Reflection on Working in/at Public by Robin DeRosa
While reading the journal by DeRosa, I couldn’t help but agree with her sentiments on how what we post on the web through social media can cause avalanches of opinion and in some cases, backlash. I also strongly agree with her opinion on how we as educators should not be only willing to work in the public, but work at it as well. Her blotter/journal shows not only a cautionary tale of working in the public, but also a means to how and why we should be willing to work with the public as well.
DeRosa told a story of a professor whose tweet caused a backlash against her and her profession. She uses this example and others as a way of showing the risks educators take while talking on happening issues publicly through social media or just publicly at all. An educator doesn’t even have to be an activist for free speech or tenure protections when it comes to having your opinions and remarks on social media analyzed and critiqued. The irony with the Goldrick-Rab’s specific case is that she was an activist for public schools and her “public” engagement through a tweet kind of ruined her work for the public good. Her research and work pushed aside because of a tweet.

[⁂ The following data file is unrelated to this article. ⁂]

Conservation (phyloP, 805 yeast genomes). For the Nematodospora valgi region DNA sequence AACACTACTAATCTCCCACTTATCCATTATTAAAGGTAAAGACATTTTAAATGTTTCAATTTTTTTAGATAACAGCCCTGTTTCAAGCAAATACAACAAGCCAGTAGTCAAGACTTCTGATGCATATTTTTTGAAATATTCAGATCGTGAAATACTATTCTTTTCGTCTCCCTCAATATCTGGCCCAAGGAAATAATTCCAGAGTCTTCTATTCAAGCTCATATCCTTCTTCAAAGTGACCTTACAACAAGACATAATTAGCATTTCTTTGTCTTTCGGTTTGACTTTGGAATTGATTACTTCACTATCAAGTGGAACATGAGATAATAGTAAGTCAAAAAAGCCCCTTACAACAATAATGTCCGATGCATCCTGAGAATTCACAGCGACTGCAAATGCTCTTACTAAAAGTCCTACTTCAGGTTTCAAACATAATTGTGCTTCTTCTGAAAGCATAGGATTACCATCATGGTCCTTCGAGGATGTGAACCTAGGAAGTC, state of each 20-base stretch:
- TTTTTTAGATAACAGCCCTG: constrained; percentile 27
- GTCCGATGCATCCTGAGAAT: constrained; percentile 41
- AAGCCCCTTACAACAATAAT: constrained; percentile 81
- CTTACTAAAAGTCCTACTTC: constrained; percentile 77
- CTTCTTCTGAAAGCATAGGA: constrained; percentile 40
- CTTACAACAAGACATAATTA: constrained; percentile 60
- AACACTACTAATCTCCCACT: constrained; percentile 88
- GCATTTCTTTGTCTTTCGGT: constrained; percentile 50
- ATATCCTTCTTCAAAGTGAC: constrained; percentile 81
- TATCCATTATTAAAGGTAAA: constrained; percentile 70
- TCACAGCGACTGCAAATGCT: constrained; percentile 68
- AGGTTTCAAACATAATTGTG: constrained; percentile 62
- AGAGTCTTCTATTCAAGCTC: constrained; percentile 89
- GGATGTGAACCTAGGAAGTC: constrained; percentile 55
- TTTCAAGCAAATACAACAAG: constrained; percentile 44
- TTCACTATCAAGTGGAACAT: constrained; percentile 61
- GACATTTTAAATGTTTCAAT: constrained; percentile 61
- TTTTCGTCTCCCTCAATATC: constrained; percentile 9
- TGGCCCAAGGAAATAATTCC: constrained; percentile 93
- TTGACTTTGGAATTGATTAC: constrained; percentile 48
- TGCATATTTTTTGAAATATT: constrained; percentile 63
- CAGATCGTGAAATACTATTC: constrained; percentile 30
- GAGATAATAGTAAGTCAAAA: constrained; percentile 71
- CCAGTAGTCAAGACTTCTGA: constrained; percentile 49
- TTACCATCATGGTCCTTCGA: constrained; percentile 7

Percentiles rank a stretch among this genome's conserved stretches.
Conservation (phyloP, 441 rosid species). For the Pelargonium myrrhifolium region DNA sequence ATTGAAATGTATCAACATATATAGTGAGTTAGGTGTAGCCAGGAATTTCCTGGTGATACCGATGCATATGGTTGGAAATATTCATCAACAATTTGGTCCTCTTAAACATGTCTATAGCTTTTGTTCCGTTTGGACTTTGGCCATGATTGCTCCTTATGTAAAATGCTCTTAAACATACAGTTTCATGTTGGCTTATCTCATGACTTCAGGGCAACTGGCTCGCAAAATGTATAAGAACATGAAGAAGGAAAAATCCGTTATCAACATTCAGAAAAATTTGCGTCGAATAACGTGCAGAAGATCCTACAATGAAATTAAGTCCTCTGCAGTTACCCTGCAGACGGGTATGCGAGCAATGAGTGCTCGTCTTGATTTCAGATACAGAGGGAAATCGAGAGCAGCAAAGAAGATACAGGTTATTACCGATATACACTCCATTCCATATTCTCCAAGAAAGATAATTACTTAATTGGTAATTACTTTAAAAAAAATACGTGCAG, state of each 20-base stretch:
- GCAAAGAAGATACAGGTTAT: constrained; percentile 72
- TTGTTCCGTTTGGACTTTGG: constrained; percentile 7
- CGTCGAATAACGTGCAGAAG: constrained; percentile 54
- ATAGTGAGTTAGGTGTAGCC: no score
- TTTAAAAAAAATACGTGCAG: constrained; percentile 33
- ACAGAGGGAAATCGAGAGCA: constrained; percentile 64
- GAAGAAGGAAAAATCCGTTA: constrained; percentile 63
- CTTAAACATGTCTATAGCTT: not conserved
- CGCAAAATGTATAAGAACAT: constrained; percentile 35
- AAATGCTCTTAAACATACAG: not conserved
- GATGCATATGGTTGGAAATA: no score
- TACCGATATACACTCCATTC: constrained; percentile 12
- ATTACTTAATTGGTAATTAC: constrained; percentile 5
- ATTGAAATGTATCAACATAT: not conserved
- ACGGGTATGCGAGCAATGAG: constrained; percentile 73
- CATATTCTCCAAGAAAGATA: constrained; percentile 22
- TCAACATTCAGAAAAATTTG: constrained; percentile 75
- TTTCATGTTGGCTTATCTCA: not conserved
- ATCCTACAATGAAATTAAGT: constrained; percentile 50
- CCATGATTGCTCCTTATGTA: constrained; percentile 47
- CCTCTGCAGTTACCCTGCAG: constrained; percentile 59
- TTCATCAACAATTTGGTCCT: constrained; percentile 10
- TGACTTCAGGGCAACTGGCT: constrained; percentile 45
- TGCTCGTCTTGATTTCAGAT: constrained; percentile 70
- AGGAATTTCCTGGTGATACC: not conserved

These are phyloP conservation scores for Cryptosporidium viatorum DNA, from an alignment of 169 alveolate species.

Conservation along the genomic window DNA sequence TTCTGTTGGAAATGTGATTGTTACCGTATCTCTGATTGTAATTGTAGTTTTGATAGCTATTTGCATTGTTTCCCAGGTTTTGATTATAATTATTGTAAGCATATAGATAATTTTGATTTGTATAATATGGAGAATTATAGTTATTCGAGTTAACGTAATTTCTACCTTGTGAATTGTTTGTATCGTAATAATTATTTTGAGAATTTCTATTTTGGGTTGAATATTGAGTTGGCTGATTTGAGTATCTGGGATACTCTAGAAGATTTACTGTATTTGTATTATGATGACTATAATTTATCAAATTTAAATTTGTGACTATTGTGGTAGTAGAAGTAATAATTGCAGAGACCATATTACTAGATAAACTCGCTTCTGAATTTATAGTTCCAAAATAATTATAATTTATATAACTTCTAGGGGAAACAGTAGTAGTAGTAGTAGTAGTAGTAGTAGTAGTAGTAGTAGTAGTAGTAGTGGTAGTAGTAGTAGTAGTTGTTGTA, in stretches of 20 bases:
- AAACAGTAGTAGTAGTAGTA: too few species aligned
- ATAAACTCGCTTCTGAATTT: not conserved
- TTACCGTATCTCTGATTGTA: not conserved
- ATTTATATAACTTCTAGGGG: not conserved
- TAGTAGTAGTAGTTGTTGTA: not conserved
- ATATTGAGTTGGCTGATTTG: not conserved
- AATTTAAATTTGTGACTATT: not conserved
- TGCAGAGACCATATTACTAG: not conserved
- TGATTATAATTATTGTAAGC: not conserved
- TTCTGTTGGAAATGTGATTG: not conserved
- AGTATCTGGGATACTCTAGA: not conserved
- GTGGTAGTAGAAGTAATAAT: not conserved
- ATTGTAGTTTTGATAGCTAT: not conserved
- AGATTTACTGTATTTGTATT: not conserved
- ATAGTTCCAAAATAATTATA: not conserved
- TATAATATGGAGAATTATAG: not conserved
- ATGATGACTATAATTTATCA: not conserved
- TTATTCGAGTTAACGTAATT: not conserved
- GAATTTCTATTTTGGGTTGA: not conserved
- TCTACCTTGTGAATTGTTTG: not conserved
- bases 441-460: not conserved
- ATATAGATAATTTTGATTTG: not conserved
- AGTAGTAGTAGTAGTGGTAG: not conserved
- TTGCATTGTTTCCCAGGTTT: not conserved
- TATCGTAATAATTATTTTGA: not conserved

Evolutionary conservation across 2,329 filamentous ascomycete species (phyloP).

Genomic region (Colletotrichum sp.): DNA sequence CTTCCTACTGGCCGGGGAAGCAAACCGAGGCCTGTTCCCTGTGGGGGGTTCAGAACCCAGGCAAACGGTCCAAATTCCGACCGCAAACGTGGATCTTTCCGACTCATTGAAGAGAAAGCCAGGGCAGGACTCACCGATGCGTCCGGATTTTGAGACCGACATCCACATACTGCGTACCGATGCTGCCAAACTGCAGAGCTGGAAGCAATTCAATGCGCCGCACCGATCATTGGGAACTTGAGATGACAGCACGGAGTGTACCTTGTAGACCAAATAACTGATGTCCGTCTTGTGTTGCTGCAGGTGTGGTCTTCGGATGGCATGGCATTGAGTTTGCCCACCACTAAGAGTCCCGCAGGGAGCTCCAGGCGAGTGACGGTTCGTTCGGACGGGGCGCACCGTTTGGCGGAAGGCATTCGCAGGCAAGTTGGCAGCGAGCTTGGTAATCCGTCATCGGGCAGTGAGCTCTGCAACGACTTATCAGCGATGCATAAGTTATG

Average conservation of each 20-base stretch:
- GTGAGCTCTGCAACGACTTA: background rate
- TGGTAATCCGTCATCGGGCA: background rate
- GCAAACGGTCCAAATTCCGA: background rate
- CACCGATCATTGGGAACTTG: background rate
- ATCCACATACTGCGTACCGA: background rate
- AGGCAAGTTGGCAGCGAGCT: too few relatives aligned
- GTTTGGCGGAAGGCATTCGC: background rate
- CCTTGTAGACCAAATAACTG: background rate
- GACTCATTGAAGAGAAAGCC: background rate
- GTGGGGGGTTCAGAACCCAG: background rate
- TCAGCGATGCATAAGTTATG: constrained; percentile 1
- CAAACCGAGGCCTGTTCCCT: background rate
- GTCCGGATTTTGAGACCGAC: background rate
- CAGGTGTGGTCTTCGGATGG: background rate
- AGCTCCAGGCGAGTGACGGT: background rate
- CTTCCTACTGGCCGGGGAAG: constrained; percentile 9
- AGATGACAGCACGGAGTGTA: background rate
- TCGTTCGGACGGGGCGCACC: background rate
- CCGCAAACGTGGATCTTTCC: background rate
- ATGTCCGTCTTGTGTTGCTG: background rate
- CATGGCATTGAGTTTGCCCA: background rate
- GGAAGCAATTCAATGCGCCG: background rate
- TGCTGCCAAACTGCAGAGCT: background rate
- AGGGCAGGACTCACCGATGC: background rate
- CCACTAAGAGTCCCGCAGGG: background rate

(Got that post-tweet regret)
While some participates in the Digital Pedagogy Lab were frightened by the Goldrick-Rab example in DeRosa became empowered. She explains that the challenge of being a scholar is not just in being accountable for your words to a diverse audience; it is being responsible for demanding that the diversity be preserved in the face of pressure that stems from profit driven, comfortable elitist. Her work on OER (Open Educational Resources) initiatives are trying to pave the way for more free and openly licensed content that would allow students and educators to ‘remix’ or ‘hack’ (ala Professor McVerry’s term) knowledge. One #edu106 student even brought the environmental aspect of the OER movement; explaining how digital textbooks increase the access for students and decrease the impact we have on the environment in order to make paperbacks. (This even elicited a response from DeRosa herself!)
(Trailblazing literacy comprehension!)
DeRosa explains how we must “stand-up” to oppressive structures. These exclusive digital structures are all to exclusive and oppressive and by carving out public digital space in which all have access, the public can all benefit from the open learning occurring in the carved out digital space. The OER movement is a great weapon against these structures. We need to keep the “public” a product-less environment and the digital world a place of nondominant expression.
(Standing up to the big dog!)
Working in/at public can be like walking on eggshells, but we must keep the public an accessible and open space for creativity and knowledge sharing!
(Demand a free and open web for all!!!)